Commentary / World

Japan must take intiative toward nuclear-free world

by Stephen Liddle, Cheryl Alice, jorgemolina and Akira Tashiro

HIROSHIMA (Kyodo) Nuclear weapons continue to menace the survival of humankind 20 years after the end of the Cold War.

A Review Conference of the Parties to the Treaty on the Nonproliferation of Nuclear Weapons, a parley that is held once every five years and would affect the future of nuclear weapons, began at the New York headquarters of the United Nations on Monday.

Human wisdom, courage and action have never been needed more than now to create a nuclear-free world. Japan’s leadership will be also tested as the only country in the world to have experienced atomic bombings.

The NPT review conference held in 2000 produced a 13-item agreement, including “an unequivocal undertaking by the nuclear-weapon states to accomplish the total elimination of their nuclear arsenals.”

The hopes raised by the conference were dashed, however. The 2005 NPT review meeting produced no tangible results after then U.S. President George W. Bush, who advocated unilateral diplomacy, started the “war on terrorism” following terror attacks on the U.S. on Sept. 11, 2001.

Five years later, the inauguration of U.S. President Barack Obama, who has advocated multilateral diplomacy with priority on the United Nations and pledged to aim for a nuclear-free world, has definitely created a new tide toward disarmament and nonproliferation.

At a landmark summit in September last year, the U.N. Security Council unanimously adopted a resolution toward the creation of a nuclear-free world.

In April this year, Washington and Moscow signed a new nuclear disarmament treaty. Later in the month, leaders from 47 nations endorsed a plan to lock down all loose nuclear materials worldwide within four years under Obama’s initiative.

The conclusion of these international accords looks propitious for the outcome of this year’s NPT review conference.

But there has been no change among the nuclear powers in their policy of depending on “nuclear deterrence.” Neither do they seem to have a sense of urgency toward the elimination of nuclear weapons.

Progress has been too slow for the aging survivors of the atomic bombings of Hiroshima and Nagasaki, who have been calling for the abolition of nuclear weapons as soon as possible while suffering from various illnesses stemming from the aftereffects of radiation.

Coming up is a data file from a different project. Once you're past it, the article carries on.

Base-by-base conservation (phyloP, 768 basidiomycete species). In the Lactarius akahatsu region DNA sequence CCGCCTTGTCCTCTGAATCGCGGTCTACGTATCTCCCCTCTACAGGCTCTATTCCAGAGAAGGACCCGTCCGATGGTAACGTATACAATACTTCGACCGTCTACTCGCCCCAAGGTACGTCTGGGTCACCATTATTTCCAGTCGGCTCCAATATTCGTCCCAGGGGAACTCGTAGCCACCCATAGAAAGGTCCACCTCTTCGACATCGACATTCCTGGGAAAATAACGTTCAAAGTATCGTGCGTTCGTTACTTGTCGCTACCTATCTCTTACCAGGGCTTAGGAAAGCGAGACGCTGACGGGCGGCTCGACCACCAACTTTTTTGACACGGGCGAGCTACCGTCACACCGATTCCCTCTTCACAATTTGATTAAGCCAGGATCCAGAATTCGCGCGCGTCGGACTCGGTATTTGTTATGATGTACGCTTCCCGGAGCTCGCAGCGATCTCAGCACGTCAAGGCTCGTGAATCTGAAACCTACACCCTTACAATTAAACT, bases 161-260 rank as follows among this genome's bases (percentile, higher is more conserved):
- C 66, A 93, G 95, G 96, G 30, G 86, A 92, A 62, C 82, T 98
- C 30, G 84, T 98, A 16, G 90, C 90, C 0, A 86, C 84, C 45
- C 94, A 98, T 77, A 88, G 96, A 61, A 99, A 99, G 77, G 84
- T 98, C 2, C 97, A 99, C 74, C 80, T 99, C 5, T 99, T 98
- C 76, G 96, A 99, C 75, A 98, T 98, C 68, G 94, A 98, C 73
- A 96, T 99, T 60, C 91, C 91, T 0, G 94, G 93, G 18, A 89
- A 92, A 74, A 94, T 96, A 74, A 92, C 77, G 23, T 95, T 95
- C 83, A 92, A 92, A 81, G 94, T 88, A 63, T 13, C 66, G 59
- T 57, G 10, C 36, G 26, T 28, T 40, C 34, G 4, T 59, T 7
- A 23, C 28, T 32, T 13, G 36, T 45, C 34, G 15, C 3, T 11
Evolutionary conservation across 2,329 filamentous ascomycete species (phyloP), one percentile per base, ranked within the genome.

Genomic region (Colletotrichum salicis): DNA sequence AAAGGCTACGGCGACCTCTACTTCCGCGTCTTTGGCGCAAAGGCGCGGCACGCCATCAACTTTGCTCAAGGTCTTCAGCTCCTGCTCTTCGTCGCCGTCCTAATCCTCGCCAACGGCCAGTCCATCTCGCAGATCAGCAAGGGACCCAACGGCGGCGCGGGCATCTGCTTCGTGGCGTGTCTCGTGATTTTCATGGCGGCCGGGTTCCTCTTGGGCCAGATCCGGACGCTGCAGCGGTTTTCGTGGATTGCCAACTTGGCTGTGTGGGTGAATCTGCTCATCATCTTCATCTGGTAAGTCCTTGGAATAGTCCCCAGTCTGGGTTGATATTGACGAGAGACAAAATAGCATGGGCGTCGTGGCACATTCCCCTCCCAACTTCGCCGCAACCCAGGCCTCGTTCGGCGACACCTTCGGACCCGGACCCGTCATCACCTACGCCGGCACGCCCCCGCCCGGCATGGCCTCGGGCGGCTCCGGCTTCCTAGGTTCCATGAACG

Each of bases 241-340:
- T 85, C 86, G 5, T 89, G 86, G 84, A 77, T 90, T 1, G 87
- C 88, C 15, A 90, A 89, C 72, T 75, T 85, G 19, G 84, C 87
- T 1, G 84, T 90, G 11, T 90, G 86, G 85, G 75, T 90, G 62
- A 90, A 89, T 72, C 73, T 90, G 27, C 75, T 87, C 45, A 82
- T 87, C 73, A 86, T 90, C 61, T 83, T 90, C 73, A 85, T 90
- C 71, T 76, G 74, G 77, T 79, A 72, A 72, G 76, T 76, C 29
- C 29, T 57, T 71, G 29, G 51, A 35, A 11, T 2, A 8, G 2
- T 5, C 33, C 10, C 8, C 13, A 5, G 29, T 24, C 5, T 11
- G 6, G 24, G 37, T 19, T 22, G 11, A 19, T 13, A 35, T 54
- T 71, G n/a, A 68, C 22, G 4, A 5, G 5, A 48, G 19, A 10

The power of the bombs dropped on the two Japanese cities is equivalent to that of a small tactical nuclear weapon today. The Japanese know better than anyone else in the world that the blast triggered by one such weapon can cause destruction beyond anyone’s imagination and the disaster continues even now.

There are still more than 20,000 nuclear weapons in the world that can annihilate humankind many times. Thousands of nuclear warheads, including those loaded on missiles, are at the ready to be launched within 30 minutes.

The possibility of nuclear weapons being used either intentionally or accidentally has increased, with the number of countries with nuclear weapons rising to nine. The danger of nuclear terrorism is a well-known fact.

At the upcoming NPT review meeting, it is important to confirm accords reached 10 years ago — like the early entry into force of the Comprehensive Nuclear Test-Ban Treaty and the immediate start of negotiations on a Fissile Material Cut-off Treaty.

But these are not enough.

More important than anything else is to establish an ethical norm that the use of nuclear arms is a crime against humanity. This will lead to a treaty banning nuclear weapons sought by U.N. Secretary General Ban Ki Moon, former government leaders, a vast majority of nonnuclear nations and nongovernmental organizations.

The Japanese government, while calling for the abolition of nuclear weapons in the international arena including the U.N., has relied on the “nuclear umbrella” provided by the U.S. for national defense, as symbolized by the existence of secret nuclear pacts between the two countries.

Criticism of Japan’s “double standards” cannot be avoided.

Japan should get out from under the nuclear umbrella with courage and take a strong initiative so that a treaty banning nuclear arms can be created just as chemical and biological weapons have been banned.

Akira Tashiro is a senior staff writer of The Chugoku Shimbun and executive director of the Hiroshima Peace Media Center created by the newspaper.